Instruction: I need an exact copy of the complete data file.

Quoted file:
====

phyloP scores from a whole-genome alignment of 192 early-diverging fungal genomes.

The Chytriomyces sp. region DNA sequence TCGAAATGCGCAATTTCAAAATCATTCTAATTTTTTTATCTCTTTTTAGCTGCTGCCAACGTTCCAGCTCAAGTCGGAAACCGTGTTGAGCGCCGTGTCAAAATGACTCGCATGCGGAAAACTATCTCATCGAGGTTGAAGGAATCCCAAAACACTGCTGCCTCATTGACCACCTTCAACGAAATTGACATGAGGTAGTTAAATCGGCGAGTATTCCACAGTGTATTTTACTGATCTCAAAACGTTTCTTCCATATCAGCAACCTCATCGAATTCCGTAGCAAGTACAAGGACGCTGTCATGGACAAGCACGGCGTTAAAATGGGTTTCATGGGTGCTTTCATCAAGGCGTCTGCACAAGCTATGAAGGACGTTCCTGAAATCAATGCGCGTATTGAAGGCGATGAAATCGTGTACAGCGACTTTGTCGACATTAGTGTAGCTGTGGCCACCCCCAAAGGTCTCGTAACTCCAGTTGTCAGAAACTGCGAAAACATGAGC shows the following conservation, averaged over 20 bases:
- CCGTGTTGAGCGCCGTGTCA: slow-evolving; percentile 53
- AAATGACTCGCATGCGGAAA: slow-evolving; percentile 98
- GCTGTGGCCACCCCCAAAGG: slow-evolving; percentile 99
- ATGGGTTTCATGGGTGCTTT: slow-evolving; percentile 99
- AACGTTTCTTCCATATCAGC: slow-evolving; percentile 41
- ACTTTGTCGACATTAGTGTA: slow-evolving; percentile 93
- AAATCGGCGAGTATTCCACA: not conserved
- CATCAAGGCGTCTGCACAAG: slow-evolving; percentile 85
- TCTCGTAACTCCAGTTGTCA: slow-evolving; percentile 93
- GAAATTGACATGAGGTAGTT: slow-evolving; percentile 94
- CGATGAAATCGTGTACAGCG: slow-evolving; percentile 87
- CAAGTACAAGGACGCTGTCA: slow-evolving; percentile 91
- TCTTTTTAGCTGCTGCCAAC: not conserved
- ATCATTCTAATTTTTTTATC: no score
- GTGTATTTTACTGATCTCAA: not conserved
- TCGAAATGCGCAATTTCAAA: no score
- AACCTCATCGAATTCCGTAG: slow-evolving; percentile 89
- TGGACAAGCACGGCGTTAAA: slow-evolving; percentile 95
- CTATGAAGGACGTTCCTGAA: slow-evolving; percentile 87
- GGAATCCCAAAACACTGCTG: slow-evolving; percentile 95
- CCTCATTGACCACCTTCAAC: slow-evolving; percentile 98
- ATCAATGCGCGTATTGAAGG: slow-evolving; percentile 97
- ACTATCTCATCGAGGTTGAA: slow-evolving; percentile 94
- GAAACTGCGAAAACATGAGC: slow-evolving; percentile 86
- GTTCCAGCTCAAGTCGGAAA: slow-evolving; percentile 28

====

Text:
phyloP scores from a whole-genome alignment of 192 early-diverging fungal genomes.

The Chytriomyces sp. region DNA sequence TCGAAATGCGCAATTTCAAAATCATTCTAATTTTTTTATCTCTTTTTAGCTGCTGCCAACGTTCCAGCTCAAGTCGGAAACCGTGTTGAGCGCCGTGTCAAAATGACTCGCATGCGGAAAACTATCTCATCGAGGTTGAAGGAATCCCAAAACACTGCTGCCTCATTGACCACCTTCAACGAAATTGACATGAGGTAGTTAAATCGGCGAGTATTCCACAGTGTATTTTACTGATCTCAAAACGTTTCTTCCATATCAGCAACCTCATCGAATTCCGTAGCAAGTACAAGGACGCTGTCATGGACAAGCACGGCGTTAAAATGGGTTTCATGGGTGCTTTCATCAAGGCGTCTGCACAAGCTATGAAGGACGTTCCTGAAATCAATGCGCGTATTGAAGGCGATGAAATCGTGTACAGCGACTTTGTCGACATTAGTGTAGCTGTGGCCACCCCCAAAGGTCTCGTAACTCCAGTTGTCAGAAACTGCGAAAACATGAGC shows the following conservation, averaged over 20 bases:
- CCGTGTTGAGCGCCGTGTCA: slow-evolving; percentile 53
- AAATGACTCGCATGCGGAAA: slow-evolving; percentile 98
- GCTGTGGCCACCCCCAAAGG: slow-evolving; percentile 99
- ATGGGTTTCATGGGTGCTTT: slow-evolving; percentile 99
- AACGTTTCTTCCATATCAGC: slow-evolving; percentile 41
- ACTTTGTCGACATTAGTGTA: slow-evolving; percentile 93
- AAATCGGCGAGTATTCCACA: not conserved
- CATCAAGGCGTCTGCACAAG: slow-evolving; percentile 85
- TCTCGTAACTCCAGTTGTCA: slow-evolving; percentile 93
- GAAATTGACATGAGGTAGTT: slow-evolving; percentile 94
- CGATGAAATCGTGTACAGCG: slow-evolving; percentile 87
- CAAGTACAAGGACGCTGTCA: slow-evolving; percentile 91
- TCTTTTTAGCTGCTGCCAAC: not conserved
- ATCATTCTAATTTTTTTATC: no score
- GTGTATTTTACTGATCTCAA: not conserved
- TCGAAATGCGCAATTTCAAA: no score
- AACCTCATCGAATTCCGTAG: slow-evolving; percentile 89
- TGGACAAGCACGGCGTTAAA: slow-evolving; percentile 95
- CTATGAAGGACGTTCCTGAA: slow-evolving; percentile 87
- GGAATCCCAAAACACTGCTG: slow-evolving; percentile 95
- CCTCATTGACCACCTTCAAC: slow-evolving; percentile 98
- ATCAATGCGCGTATTGAAGG: slow-evolving; percentile 97
- ACTATCTCATCGAGGTTGAA: slow-evolving; percentile 94
- GAAACTGCGAAAACATGAGC: slow-evolving; percentile 86
- GTTCCAGCTCAAGTCGGAAA: slow-evolving; percentile 28